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London Calling! - Handel and his contemporaries
George Frideric HANDEL (1685-1759)
Amadigi di Gaula (HWV 11):
sinfonia (act 1) [4:04]
T'amai, quant'il mio cor, aria (Amadigi) [5:16]
Vado, corro al mio tesoro, aria (Amadigi) [3:06]
Arcangelo CORELLI (1653-1713)
Concerto grosso in D, op. 6,4 [9:57]
George Frideric HANDEL
Hercules (HWV 60):
sinfonia (act 3) [2:57]
Where shall I fly?, rec acc (Dejanira) [5:58]
Francesco Maria VERACINI (1690-1768)
Sonata for violin and bc in A, op. 2,9 [11:30]
George Frideric HANDEL
Theodora (HWV 68):
As with rosy steps, air (Irene) [7:56]
Francesco GEMINIANI (1687-1762)
Concerto grosso after Corelli No. 12 in d minor 'Follia' [11:19]
George Frideric HANDEL
Amadigi di Gaula (HWV 11):
O rendetemi il mio bene, aria (Amadigi) [6:01]
sinfonia (act 3) [1:22]
Sento la gioia, aria (Amadigi) [5:02]
Tuva Semmingsen (mezzo)
Barokksolistene/Bjarte Eike (violin)
rec. September 2010, Kastelskirken, Copenhagen, Denmark
BIS BIS-SACD-1997 [76:15]

Experience Classicsonline

The subject of this disc is not all that original. Over the years many recordings have been devoted to the popularity of Italian music and the presence of Italian composers and performing musicians in England in the early 18th century. Only recently I reviewed a disc by the ensemble L'Avventura London (reviewed here) and earlier a disc by the Italian ensemble Il Falcone (reviewed here). Their respective programmes were much more adventurous than what is on offer here. "This recording unveils a portrait of the chameleon Handel, his music and the music and musicians he brought or attracted from the high baroque in Rome, and especially the master musician himself, Corelli, his devoted protégé Geminiani and the maverick virtuoso, Veracini", Malcolm Bruno writes in the liner-notes. This could easily create some misunderstandings. Corelli never set a foot on English soil and the presence of Geminiani and Veracini in London was not due to any initiative by Handel. Moreover, Veracini was not from Rome; he probably never performed there. It is also not quite correct to call Geminiani Corelli's protégé or even his pupil. Geminiani claimed to be Corelli's pupil but there is no firm documentary evidence for it. He greatly admired him, and as Corelli's music was particularly popular in England it was logical and profitable to present himself as such.
The great appreciation of Corelli's music in England justifies the inclusion of one of his concerti grossi. The Concerto grosso in D, op. 6,4 is given a good performance by Barokksolistene, with Bjarte Eike and Milos Valent (violin), Judith-Maria Blomsterberg (cello) and Allan Rasmussen (harpsichord) playing the concertino. There is some nice ornamentation in the violin parts, especially in the adagio. Geminiani's admiration for Corelli inspired him to adapt the latter's sonatas for violin and bc op. 5 as concerti grossi. These have not exactly escaped the attention of modern performers, but unfortunately it is mostly the 12th concerto from this set, an arrangement of the variations on La Follia, which is played. That is also the case here. As good as the performance is, this disc would have been of more interest if another of these concerti grossi had been selected.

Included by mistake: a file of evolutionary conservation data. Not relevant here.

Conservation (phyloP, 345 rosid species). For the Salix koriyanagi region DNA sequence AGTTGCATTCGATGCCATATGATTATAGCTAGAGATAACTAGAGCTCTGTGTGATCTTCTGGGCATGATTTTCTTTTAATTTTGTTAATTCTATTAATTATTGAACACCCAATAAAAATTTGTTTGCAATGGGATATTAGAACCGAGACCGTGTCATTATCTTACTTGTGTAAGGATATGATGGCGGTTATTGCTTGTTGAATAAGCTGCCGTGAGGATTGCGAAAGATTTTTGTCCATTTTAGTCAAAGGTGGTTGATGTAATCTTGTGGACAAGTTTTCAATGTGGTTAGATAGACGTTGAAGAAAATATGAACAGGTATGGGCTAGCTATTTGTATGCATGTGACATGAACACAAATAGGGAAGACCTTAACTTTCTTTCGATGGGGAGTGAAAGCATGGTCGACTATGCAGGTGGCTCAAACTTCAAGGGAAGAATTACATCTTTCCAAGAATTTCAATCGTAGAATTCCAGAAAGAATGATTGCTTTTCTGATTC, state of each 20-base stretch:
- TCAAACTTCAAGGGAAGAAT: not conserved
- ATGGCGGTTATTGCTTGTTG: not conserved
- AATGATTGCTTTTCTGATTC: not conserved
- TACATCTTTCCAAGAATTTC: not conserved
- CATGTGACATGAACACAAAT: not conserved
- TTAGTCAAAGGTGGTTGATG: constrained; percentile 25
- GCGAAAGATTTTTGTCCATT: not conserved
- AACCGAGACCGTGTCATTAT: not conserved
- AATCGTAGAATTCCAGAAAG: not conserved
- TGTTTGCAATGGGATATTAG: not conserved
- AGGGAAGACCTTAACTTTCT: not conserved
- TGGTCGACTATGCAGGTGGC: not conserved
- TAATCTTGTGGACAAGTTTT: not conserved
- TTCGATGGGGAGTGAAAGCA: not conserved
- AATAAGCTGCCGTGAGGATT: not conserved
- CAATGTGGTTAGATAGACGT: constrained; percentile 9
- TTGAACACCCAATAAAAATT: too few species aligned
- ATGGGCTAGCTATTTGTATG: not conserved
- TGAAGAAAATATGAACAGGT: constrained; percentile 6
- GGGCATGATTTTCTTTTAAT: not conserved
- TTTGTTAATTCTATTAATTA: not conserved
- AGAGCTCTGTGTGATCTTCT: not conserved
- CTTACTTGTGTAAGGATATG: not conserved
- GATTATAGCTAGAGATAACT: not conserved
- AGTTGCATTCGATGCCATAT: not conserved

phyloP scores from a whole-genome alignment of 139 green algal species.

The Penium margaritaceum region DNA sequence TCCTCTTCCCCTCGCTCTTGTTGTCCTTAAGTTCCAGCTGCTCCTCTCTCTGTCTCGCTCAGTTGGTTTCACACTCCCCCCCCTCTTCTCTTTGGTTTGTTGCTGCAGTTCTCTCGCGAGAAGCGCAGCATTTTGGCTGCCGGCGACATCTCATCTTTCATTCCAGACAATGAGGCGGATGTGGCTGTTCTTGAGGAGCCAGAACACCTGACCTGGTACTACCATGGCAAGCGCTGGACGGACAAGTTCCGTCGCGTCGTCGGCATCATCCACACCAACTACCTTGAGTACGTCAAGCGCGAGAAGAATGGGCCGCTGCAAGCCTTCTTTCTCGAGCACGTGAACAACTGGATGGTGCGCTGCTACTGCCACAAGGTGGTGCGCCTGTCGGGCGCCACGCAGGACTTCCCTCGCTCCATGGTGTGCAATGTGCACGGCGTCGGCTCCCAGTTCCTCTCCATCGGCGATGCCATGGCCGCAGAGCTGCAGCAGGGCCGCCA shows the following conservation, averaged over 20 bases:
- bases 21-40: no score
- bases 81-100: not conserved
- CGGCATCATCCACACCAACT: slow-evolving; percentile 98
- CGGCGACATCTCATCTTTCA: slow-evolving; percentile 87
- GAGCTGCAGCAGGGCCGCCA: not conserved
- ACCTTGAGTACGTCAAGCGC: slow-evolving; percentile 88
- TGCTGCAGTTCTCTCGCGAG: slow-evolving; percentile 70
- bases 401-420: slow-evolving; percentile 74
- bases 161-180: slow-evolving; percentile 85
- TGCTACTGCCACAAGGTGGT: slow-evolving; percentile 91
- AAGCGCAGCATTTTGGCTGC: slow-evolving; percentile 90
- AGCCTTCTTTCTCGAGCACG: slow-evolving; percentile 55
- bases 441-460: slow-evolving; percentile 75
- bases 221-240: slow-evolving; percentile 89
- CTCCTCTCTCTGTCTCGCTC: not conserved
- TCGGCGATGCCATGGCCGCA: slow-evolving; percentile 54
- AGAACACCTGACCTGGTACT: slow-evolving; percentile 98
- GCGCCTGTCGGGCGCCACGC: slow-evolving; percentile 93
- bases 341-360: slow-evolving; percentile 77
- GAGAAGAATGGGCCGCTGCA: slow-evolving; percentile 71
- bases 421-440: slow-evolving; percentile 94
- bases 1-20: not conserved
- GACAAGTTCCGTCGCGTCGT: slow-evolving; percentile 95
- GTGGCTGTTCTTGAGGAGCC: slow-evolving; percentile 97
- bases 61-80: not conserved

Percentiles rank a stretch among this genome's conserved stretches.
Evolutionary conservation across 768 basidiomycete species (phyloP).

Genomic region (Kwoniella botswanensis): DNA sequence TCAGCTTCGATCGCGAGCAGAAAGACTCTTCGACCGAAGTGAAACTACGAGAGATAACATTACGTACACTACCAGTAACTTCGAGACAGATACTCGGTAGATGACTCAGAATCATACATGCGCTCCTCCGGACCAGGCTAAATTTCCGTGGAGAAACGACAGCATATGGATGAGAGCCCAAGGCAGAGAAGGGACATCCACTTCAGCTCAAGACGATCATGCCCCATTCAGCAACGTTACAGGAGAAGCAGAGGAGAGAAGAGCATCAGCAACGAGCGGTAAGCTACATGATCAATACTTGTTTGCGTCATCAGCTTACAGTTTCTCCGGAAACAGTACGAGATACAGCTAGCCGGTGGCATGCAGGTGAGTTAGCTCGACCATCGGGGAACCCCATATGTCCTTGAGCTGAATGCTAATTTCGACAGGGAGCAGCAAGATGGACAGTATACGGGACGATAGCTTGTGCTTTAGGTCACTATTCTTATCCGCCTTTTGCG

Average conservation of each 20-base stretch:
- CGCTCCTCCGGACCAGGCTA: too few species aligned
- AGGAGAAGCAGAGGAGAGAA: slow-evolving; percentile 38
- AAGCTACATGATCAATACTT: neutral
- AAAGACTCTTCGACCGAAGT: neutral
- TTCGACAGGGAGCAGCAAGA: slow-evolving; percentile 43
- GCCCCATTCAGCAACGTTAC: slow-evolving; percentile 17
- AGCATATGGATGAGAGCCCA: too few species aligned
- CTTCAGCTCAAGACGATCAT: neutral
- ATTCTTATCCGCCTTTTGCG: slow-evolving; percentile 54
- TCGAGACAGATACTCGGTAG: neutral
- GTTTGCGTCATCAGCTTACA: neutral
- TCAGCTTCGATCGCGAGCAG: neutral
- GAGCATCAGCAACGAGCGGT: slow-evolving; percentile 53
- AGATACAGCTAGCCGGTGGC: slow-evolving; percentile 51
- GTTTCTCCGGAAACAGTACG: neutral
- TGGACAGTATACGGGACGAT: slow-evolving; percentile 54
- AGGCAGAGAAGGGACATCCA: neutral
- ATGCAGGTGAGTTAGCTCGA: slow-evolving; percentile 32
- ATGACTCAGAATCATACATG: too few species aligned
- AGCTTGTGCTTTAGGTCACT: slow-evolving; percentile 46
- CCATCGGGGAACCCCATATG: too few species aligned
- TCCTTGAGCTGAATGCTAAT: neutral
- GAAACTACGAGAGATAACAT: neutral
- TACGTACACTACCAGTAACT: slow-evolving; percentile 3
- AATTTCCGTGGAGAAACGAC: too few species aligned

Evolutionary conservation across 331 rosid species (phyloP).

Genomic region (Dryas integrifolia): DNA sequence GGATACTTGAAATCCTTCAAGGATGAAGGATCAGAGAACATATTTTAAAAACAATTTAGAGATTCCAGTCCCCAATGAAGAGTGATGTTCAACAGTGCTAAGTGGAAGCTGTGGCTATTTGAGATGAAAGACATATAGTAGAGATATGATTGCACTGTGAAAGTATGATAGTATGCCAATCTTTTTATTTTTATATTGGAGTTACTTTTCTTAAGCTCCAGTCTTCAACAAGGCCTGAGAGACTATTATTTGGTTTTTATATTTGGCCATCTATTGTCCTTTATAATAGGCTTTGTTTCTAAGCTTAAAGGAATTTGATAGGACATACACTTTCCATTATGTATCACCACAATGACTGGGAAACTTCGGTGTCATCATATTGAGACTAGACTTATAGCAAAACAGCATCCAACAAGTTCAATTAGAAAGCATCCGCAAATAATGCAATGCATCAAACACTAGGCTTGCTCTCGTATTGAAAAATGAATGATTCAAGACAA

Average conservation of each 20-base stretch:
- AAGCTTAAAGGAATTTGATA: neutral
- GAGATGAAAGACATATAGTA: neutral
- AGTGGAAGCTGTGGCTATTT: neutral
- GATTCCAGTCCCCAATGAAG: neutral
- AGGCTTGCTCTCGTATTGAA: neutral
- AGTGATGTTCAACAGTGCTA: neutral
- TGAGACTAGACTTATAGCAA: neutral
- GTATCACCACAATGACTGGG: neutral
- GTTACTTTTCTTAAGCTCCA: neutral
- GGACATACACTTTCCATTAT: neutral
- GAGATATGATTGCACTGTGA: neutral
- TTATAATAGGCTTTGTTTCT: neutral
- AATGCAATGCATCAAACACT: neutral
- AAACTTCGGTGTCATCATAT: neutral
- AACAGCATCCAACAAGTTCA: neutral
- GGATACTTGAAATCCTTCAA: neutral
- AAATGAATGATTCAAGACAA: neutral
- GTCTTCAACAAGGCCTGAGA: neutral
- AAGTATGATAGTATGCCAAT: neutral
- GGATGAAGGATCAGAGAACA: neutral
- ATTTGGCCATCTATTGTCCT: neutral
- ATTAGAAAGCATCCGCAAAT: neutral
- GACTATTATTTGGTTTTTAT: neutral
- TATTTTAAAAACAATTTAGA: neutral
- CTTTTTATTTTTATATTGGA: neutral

The disc of the ensemble Il Falcone which I mentioned above paid attention to the influence of traditional music on composers who were active in London, including those of Italian origin. Scottish songs were especially popular, and the Italian violin virtuoso Veracini also exploited their popularity by including the ballad tune Tweed's Side in his Sonata in A, op. 2,9, from his collection of 12 sonatas which were published in 1744 in London and Florence under the title Sonate Accademiche. It appears in the last movement under the title Scozzese, in three sections of contrasting tempi. Bjarte Eike gives an immaculate and musically convincing performance, supported by cello, theorbo and harpsichord.
The core of this disc is Handel, the most dominant immigrant from the European mainland. The selection of four arias and two sinfonias from Amadigi di Gaula is understandable. This opera was first performed in 1715 in the King's Theatre at Haymarket. The four arias are very different in character; unfortunately not all of them seem to suit Tuva Semmingsen's voice. 'T'amai, quant'il mio cor' comes off well, with the first lines sung in a nicely relaxed manner, and with a good contrast between the various sections of the aria. 'Vado, corro al mio tesore' is considerably more dramatic. Ms Semmingsen's voice lacks the power and passion sufficient fully to express the aria's content. At the end of the programme we return to the same opera. The rather intimate 'O rendetemi il mio bene' is done rather well. According to the liner-notes the last aria, 'Sento la gioia', is "jubilant", but the performance is too subdued. Ms Semmingsen's voice is just not powerful enough.
This also damages the dramatic accompanied recitative of Dejanira, 'Where shall I fly?', from the oratorio Hercules. Much better is 'As with rosy steps' fromTheodora. Here Handel illustrates the text - "As with rosy steps the morn, advancing, drives the shades of night" - with rising figures. Ms Semmingsen and Barokksolistene emphasize this through an effective crescendo. The selection of arias from two oratorios on English texts is somewhat odd, considering the subject of the disc. These two works date from a time when the 'Italomania' had passed its zenith.
This disc is not exactly what I had hoped. The programming isn’t that imaginative and the performances of the vocal items are not an unqualified success.  

Johan van Veen


















































































































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